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Sensors & Transducers Journal, Vol. 113, Issue 2, February 2010, pp. 1-17

Fluorescence Resonance Energy Transfer (FRET) is a nonradiative energy transfer process from excited state donor molecule to an acceptor molecule, when appreciable overlap exists between the emission spectrum of the donor and the absorption spectrum of the acceptor. This radiation-less transfer of energy, when the excited state fluorophore and the second chromophore lie within a range of approximately 10 nm, provides vivid structural information about the donor-acceptor pair. This is a quantum mechanical process that does not require a collision and does not involve production of heat. When energy transfer occurs, the acceptor molecule quenches the donor molecule fluorescence, and if the acceptor is itself a fluorochrome, increased or sensitized fluorescence emission is observed [35, 36, 38]. Fig. 5 shows the underlying principle of FRET. The information obtained by this method is unique because the surrounding solvent shell of a fluorophore does not affect the FRET measurements.





Wavelength (λ)

Fig. 5. Fluorescence resonance energy transfer.

The Surface Enhanced Raman Spectroscopy or Surface Enhanced Raman Scattering (SERS) is a surface sensitive technique that results in the enhancement of Raman scattering by molecules adsorbed on rough metal surfaces. The vibrational modes of the adsorbates on the roughened surface are sometimes observed to have about one million times the intensity that would be predicted by comparison with their Raman spectra in the gaseous phase [39].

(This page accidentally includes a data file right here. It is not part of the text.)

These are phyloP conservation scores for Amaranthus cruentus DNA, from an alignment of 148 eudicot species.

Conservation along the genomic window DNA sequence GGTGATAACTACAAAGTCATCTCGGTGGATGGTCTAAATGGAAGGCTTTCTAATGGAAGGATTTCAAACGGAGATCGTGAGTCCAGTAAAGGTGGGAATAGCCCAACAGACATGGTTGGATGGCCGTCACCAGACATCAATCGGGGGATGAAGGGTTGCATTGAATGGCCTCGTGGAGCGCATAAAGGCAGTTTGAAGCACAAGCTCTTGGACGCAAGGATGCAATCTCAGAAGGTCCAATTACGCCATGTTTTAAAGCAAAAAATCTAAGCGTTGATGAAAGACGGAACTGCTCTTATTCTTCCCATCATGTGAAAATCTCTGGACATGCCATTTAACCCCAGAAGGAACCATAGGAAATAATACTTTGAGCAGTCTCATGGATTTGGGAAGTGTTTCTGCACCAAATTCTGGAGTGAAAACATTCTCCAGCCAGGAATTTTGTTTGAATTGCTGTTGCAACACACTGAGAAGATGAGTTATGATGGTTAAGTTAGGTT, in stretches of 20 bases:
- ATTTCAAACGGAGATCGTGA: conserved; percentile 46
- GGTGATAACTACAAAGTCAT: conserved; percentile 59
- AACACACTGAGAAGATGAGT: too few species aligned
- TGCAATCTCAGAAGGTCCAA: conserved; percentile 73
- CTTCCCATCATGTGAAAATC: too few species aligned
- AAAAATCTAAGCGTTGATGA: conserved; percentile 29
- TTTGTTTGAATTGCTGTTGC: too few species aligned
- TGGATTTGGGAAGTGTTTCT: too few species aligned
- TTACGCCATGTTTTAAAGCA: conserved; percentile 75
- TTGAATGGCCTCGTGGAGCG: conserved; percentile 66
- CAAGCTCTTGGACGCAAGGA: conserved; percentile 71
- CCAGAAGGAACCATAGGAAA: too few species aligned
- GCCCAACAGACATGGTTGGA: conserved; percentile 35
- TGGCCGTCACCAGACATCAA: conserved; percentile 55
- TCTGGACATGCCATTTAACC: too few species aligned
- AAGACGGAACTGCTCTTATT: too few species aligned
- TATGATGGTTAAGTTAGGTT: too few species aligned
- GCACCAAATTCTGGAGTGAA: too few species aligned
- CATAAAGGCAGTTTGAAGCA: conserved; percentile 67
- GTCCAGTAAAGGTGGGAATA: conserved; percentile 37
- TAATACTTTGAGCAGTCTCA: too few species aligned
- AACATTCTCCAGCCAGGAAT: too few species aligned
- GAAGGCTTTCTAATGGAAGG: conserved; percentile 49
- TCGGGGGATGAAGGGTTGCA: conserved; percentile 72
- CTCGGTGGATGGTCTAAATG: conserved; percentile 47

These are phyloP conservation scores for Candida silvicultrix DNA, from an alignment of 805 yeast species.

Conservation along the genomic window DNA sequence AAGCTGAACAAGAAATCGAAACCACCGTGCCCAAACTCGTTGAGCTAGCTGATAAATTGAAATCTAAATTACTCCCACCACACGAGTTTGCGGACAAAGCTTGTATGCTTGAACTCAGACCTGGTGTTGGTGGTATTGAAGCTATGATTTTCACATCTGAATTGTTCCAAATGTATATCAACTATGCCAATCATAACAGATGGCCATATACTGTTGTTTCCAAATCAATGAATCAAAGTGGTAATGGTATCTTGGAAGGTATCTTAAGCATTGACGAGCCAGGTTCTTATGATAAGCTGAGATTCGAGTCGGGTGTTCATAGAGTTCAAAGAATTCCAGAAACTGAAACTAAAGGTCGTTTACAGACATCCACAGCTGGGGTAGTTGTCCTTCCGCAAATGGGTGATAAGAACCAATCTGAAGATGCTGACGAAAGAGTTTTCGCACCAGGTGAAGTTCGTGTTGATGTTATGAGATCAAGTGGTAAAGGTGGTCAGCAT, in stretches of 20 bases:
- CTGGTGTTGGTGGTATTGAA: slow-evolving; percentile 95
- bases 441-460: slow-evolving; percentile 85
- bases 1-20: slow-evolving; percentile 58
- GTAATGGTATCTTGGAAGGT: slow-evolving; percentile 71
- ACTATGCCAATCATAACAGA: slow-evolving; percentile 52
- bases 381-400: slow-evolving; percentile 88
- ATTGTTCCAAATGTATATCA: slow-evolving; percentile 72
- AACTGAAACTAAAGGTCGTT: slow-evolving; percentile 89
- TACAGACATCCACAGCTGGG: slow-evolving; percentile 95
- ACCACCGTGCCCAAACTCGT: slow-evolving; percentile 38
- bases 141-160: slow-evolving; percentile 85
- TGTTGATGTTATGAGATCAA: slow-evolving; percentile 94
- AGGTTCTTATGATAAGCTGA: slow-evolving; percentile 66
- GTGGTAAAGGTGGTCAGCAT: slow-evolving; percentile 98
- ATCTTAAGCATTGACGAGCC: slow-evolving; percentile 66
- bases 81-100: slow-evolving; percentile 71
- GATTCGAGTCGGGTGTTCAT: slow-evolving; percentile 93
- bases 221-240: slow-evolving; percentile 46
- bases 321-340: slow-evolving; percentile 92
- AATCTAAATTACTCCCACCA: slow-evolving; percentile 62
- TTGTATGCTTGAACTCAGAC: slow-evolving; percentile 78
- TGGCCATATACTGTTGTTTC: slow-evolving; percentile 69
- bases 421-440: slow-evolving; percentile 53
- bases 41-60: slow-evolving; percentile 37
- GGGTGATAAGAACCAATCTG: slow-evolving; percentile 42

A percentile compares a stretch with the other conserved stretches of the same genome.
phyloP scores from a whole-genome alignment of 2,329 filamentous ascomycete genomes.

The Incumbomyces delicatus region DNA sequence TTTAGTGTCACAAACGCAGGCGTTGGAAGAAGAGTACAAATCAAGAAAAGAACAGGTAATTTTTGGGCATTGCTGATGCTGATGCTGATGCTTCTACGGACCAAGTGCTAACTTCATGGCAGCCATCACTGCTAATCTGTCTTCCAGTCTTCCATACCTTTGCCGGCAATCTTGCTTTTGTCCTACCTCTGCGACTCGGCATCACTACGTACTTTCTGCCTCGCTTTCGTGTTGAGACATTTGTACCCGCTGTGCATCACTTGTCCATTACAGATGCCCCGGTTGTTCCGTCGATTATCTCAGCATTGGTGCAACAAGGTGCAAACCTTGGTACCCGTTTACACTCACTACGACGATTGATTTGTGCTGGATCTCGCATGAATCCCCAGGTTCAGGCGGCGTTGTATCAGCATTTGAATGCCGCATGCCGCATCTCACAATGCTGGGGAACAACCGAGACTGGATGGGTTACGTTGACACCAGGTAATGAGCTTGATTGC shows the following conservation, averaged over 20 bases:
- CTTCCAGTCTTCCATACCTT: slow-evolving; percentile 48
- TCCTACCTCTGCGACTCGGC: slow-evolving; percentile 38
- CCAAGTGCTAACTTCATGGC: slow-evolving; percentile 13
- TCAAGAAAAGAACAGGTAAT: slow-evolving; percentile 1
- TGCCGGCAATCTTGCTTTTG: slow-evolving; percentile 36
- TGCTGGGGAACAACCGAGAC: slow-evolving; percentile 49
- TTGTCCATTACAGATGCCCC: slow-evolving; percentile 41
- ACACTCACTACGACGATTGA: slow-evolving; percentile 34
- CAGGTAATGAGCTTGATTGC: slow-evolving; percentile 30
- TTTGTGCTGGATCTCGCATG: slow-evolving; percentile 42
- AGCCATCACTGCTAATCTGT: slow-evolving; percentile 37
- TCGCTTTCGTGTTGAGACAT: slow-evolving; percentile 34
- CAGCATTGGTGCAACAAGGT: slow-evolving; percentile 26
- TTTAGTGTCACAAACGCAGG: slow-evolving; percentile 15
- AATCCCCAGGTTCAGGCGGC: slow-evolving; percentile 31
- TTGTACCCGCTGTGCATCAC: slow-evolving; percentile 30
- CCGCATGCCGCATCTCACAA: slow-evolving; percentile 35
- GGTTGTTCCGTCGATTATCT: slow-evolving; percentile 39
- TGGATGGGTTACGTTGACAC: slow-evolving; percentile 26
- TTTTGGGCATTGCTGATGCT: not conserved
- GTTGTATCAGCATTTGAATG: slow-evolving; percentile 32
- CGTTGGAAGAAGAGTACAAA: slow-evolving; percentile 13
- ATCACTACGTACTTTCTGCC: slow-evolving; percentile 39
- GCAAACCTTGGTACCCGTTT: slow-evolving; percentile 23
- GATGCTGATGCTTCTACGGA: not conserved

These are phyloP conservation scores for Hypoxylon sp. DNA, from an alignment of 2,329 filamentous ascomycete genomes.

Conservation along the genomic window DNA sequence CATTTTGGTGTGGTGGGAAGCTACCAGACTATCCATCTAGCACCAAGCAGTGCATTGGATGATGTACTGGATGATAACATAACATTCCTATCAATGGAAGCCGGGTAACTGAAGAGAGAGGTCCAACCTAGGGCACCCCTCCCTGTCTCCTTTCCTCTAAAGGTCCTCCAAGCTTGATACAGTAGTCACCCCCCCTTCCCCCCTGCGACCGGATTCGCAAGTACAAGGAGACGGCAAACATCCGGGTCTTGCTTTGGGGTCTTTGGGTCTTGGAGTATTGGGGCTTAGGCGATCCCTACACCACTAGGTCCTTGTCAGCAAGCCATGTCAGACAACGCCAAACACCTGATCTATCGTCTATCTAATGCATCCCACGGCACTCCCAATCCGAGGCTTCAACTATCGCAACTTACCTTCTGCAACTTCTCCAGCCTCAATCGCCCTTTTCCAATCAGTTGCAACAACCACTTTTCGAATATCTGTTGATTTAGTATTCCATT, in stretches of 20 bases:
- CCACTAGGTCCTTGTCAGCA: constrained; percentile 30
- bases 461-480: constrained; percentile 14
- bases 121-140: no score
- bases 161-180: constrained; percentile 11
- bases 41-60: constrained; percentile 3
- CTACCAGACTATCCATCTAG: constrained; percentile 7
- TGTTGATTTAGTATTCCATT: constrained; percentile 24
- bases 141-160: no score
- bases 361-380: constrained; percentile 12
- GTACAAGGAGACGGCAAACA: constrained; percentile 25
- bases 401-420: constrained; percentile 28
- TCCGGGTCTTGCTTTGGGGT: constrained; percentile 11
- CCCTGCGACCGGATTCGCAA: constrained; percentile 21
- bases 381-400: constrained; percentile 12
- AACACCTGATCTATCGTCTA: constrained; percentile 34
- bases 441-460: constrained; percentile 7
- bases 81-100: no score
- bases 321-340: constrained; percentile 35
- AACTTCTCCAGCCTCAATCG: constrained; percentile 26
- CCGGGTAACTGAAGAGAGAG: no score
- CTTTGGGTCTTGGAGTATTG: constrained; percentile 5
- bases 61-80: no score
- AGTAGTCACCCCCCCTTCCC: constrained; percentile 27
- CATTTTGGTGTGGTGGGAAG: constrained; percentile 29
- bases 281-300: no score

Fluorescent measurement techniques are commonly used for the detection of biomolecules. In fluorescence spectroscopy, fixed or living cells or single stranded DNA probes are often labeled with fluorescent tags or fluorophores, each specific to a particular intercellular component, which absorps light at one wavelength (excitation), followed by a subsequent emission of secondary fluorescence at a longer wavelength. The excitation and emission wavelengths are usually separated from each other by tens to hundreds of nanometers.

Cellular components are labeled with specific fluorophores to identify their localization within fixed and living parameters. In microarray systems, the target molecules are labeled, which is a process of covalently binding a molecule or particle to the target DNA strand, for generating transducer signal. This approach takes care of the issue related to safety and disposal associated with radioactive markers and allows the researchers to study several experimental parameters simultaneously with multiplex samples. In the case of multiple probes, different dyes are attached to different probes which can be simultaneously detected at different wavelengths using optical filters. After hybridization, the fluorescent signals from a DNA chip are studied using specific instruments. However, this method of labeling with fluorophores is not possible everywhere [64] because the optical labels are costly and unreliable and also the optical scanners are expensive and the procedure of extracting information from the data is complicated [70]. Researchers are trying to work it out with label free techniques or reagent-less optical biosensors where the target sample can be detected in a heterogeneous solution without adding anything but the sample [96].


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